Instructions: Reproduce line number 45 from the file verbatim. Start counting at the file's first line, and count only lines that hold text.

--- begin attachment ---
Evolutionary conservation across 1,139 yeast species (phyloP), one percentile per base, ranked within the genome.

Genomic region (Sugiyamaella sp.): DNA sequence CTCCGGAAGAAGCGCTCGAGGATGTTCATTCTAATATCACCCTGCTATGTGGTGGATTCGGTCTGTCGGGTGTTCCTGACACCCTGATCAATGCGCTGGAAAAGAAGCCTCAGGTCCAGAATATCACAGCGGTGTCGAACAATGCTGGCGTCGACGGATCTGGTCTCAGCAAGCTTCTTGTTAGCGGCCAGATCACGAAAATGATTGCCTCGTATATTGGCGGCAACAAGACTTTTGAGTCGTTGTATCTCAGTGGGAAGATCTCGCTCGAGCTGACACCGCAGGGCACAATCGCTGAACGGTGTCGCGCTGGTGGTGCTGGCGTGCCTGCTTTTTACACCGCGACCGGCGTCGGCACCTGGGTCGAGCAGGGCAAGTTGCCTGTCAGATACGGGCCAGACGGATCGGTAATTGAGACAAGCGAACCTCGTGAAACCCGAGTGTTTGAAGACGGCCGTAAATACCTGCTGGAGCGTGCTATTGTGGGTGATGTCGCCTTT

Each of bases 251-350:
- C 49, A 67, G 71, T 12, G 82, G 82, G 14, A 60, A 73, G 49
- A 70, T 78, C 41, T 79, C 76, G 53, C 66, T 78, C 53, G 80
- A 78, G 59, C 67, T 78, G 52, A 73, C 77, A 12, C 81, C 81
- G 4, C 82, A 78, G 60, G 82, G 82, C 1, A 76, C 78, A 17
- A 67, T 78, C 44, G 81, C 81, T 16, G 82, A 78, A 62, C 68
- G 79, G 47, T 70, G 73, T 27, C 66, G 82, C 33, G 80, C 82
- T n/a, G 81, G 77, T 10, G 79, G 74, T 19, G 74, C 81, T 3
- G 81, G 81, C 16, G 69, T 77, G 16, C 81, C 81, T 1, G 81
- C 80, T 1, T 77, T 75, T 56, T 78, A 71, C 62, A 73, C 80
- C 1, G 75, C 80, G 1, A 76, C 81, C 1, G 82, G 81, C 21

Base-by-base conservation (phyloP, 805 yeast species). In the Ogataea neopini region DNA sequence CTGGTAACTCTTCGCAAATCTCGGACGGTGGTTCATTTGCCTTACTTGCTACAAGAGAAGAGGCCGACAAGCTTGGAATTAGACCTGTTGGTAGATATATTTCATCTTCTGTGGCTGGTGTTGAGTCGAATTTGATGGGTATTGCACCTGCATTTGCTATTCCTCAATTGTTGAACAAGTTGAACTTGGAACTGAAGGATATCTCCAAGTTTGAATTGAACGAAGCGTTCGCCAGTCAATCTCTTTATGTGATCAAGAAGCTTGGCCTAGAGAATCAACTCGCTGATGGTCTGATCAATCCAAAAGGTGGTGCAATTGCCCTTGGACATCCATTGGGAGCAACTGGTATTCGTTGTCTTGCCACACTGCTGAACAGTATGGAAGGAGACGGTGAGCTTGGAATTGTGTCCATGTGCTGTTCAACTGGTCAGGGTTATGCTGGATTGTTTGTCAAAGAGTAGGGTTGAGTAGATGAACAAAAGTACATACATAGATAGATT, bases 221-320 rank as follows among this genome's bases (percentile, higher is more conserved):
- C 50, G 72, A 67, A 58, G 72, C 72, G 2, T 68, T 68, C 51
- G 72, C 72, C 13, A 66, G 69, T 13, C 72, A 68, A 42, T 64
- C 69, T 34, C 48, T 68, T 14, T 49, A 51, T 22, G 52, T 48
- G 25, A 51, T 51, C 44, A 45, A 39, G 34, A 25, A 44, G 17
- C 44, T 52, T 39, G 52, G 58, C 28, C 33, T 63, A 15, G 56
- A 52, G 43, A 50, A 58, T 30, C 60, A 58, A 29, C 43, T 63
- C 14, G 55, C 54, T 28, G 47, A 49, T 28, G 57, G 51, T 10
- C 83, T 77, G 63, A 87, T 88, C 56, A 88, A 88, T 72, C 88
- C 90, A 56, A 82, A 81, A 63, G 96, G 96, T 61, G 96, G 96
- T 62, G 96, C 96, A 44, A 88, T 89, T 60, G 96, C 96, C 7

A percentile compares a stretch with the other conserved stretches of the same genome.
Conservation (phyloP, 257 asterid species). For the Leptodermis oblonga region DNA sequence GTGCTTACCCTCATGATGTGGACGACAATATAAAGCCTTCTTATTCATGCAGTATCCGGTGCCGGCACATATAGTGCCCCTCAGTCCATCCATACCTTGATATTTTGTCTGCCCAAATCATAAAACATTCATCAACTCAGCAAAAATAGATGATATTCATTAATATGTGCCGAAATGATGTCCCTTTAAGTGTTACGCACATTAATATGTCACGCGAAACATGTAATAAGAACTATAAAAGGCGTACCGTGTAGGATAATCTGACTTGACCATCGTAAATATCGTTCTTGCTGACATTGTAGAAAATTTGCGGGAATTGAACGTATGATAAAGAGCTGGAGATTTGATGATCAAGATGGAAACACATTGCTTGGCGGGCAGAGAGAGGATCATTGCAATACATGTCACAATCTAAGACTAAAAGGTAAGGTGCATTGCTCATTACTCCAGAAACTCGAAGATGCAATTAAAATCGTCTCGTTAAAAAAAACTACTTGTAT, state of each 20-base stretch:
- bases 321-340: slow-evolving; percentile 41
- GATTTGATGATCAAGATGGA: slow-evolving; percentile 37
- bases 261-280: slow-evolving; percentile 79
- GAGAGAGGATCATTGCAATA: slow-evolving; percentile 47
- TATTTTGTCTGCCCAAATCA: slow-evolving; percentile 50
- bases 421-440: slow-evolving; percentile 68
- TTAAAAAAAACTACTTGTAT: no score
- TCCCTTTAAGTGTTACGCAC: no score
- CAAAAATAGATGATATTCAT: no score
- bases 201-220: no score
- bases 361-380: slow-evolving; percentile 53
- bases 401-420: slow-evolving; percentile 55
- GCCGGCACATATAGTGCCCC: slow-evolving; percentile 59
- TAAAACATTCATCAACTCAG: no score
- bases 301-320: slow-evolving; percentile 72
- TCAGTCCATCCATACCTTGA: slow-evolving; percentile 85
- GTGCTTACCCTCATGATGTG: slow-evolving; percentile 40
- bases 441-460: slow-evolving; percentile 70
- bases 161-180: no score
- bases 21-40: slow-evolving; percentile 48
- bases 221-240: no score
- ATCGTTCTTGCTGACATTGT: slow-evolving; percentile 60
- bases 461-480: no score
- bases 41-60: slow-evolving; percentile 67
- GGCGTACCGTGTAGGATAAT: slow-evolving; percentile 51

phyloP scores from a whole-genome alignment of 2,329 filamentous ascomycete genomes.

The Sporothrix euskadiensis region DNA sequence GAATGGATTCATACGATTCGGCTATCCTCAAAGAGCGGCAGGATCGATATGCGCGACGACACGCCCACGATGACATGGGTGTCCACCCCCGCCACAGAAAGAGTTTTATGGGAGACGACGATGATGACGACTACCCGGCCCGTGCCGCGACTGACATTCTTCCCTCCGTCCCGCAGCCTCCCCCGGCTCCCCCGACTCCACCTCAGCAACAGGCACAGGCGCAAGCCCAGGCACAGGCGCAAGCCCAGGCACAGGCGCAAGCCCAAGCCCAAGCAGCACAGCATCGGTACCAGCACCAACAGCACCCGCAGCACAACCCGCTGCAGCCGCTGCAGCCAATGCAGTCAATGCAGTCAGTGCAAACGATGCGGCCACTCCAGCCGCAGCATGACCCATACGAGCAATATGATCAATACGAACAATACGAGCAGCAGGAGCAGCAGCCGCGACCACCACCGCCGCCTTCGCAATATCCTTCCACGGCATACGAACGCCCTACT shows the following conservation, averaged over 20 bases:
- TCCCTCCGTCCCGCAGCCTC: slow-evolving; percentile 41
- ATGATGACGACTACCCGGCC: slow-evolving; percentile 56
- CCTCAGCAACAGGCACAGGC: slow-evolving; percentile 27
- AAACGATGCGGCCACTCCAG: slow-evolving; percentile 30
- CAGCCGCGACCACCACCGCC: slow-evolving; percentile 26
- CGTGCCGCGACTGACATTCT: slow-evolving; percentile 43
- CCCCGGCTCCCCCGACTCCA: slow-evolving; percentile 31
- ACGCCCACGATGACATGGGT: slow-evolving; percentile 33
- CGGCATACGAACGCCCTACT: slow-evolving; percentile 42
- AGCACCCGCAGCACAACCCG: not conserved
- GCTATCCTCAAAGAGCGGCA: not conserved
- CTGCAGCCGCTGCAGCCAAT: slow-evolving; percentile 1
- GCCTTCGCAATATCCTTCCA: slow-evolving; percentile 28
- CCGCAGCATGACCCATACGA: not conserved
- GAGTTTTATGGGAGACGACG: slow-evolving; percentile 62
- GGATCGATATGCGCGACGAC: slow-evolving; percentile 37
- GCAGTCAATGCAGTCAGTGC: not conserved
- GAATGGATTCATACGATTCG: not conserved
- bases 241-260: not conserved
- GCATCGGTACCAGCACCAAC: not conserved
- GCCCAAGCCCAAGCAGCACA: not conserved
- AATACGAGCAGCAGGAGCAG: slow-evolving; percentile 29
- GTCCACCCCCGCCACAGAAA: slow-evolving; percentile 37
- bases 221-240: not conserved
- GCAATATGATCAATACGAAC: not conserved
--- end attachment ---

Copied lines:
- bases 161-180: no score